This article addresses in particular the global phenomenon of pharmaceutical counterfeiting and outlines responses from regulators and industry which are required to maintain public confidence in the authenticity and safety of medicines, regardless of their country of origin.


The manufacture and supply of counterfeit medicines is a major international enterprise. In the legitimate supply chain, the World Health Organization (WHO) reports levels of counterfeit medicines exceeding 20 per cent in many African countries, in parts of Asia and Latin America, and in many countries of the former Soviet Union. The Pharmaceutical Supply Institute cites 1,759 reported incidences in 2007 involving 239 different pharmaceutical products (3). While the incidences of counterfeit medicines are much lower in countries with more effective regulatory and enforcement regimes, it would be a grave mistake to underestimate the threat. In a 2007 survey, seven of 13 EU Member States reported cases of counterfeit medicinal products in the legal supply chain (4).

In the UK alone there have been 15 known incidences of counterfeit medicines in the regulated supply chain in the past five years (see Figure 1). These have included products for a wide range of therapeutic indications and include a comparator used in a clinical trial. In 10 of these cases it was necessary to recall the medicines from the market. Although there is no evidence of actual patient harm from the use of these counterfeits in the UK, it should always be assumed that every counterfeit is dangerous. These products will generally have been manufactured in sub-standard conditions and will typically be sub-potent or even contain the wrong active ingredients and potentially harmful impurities.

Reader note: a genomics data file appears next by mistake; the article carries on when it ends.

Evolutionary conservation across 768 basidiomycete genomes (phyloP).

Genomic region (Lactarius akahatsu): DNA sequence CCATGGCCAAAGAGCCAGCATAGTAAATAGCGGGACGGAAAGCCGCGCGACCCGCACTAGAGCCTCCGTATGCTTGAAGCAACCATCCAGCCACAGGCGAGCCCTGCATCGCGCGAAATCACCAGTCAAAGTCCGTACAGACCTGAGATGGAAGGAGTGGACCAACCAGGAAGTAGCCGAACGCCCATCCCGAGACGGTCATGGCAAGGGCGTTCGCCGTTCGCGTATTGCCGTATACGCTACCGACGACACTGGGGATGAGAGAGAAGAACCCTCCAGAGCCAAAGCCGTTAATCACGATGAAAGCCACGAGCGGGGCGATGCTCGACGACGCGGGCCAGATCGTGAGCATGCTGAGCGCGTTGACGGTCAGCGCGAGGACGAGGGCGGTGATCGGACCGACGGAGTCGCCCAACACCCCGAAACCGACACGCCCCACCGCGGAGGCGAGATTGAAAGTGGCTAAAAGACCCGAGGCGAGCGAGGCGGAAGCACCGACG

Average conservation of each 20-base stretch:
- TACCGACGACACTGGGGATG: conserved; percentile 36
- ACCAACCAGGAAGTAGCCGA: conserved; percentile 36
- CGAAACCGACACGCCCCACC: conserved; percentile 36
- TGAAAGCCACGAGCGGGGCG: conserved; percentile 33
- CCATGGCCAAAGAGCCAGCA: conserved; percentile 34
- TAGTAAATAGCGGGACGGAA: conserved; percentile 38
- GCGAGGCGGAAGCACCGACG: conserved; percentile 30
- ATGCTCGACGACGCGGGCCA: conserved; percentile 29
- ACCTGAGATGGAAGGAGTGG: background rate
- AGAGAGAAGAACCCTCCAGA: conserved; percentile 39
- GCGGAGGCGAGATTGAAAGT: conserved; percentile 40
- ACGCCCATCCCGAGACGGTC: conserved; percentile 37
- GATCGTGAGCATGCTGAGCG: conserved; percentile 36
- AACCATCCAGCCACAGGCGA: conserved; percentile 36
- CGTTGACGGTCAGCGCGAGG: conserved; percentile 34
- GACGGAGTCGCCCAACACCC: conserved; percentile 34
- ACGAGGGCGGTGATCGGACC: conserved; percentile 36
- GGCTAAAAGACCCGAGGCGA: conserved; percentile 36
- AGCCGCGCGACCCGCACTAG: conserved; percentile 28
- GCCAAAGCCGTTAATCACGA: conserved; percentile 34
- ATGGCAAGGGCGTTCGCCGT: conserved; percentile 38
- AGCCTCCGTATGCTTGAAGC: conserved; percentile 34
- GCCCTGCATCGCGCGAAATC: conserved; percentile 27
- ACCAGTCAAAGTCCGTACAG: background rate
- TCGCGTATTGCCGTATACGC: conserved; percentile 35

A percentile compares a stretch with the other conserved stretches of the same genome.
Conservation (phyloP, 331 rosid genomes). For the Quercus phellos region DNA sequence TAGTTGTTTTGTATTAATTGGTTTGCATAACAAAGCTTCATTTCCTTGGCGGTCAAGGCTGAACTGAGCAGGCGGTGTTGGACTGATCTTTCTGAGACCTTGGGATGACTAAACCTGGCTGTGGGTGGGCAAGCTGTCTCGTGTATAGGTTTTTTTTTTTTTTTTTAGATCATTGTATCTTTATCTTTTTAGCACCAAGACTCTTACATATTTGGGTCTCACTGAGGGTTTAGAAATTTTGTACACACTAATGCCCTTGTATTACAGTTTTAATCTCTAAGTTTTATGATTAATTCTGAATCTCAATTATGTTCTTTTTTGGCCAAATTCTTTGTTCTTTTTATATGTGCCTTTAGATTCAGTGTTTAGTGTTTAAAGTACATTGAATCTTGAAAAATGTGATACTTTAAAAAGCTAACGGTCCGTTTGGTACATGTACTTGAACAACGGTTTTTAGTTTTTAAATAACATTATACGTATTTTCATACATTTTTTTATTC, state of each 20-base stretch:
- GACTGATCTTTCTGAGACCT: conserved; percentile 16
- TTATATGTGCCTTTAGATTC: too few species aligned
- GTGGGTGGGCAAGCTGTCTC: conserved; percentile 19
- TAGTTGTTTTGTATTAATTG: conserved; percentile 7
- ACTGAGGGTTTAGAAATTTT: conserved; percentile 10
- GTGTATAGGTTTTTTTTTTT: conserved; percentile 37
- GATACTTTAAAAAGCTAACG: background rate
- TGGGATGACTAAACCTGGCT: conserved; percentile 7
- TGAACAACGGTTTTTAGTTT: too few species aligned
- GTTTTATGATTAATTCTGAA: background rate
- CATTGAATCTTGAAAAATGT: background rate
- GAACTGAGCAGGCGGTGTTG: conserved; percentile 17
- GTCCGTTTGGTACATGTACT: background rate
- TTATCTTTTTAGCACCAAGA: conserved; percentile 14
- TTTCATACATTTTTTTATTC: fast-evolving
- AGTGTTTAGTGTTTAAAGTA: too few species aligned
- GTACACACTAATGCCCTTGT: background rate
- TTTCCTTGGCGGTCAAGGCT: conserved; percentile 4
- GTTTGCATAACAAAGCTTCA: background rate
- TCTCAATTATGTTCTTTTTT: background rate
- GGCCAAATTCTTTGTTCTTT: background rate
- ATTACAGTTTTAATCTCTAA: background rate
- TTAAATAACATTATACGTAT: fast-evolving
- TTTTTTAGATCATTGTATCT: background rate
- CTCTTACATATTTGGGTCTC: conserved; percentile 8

Under-reporting makes it impossible to assess the full extent of public harm, but there are an alarming number of documented fatalities and serious adverse reactions from around the world (5). Criminals have also been quick to exploit the universal access to the internet, and the WHO has estimated that more than 50 per cent of medicines from sites which conceal their physical address are counterfeit.


In November 2007, the UK medicines and medical devices regulator, the MHRA, launched its anti-counterfeiting strategy. This incorporates strategic and operational measures designed to minimise the risk of counterfeit medicines and medical devices reaching patients in both the regulated and unregulated supply chains. The strategy has three broad focus areas: communication, collaboration and regulation (6).

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Gerald Heddell is Director of the Inspection, Enforcement & Standards Division at the MHRA. His responsibilities focus on the quality of medicines in the UK and include a comprehensive surveillance, inspection and enforcement programme, the licensing of pharmaceutical manufacturers and wholesalers, defective medicines reporting, unlicensed imports, borderline products, medicines testing and the British Pharmacopoeia. Email:
Gerald Heddell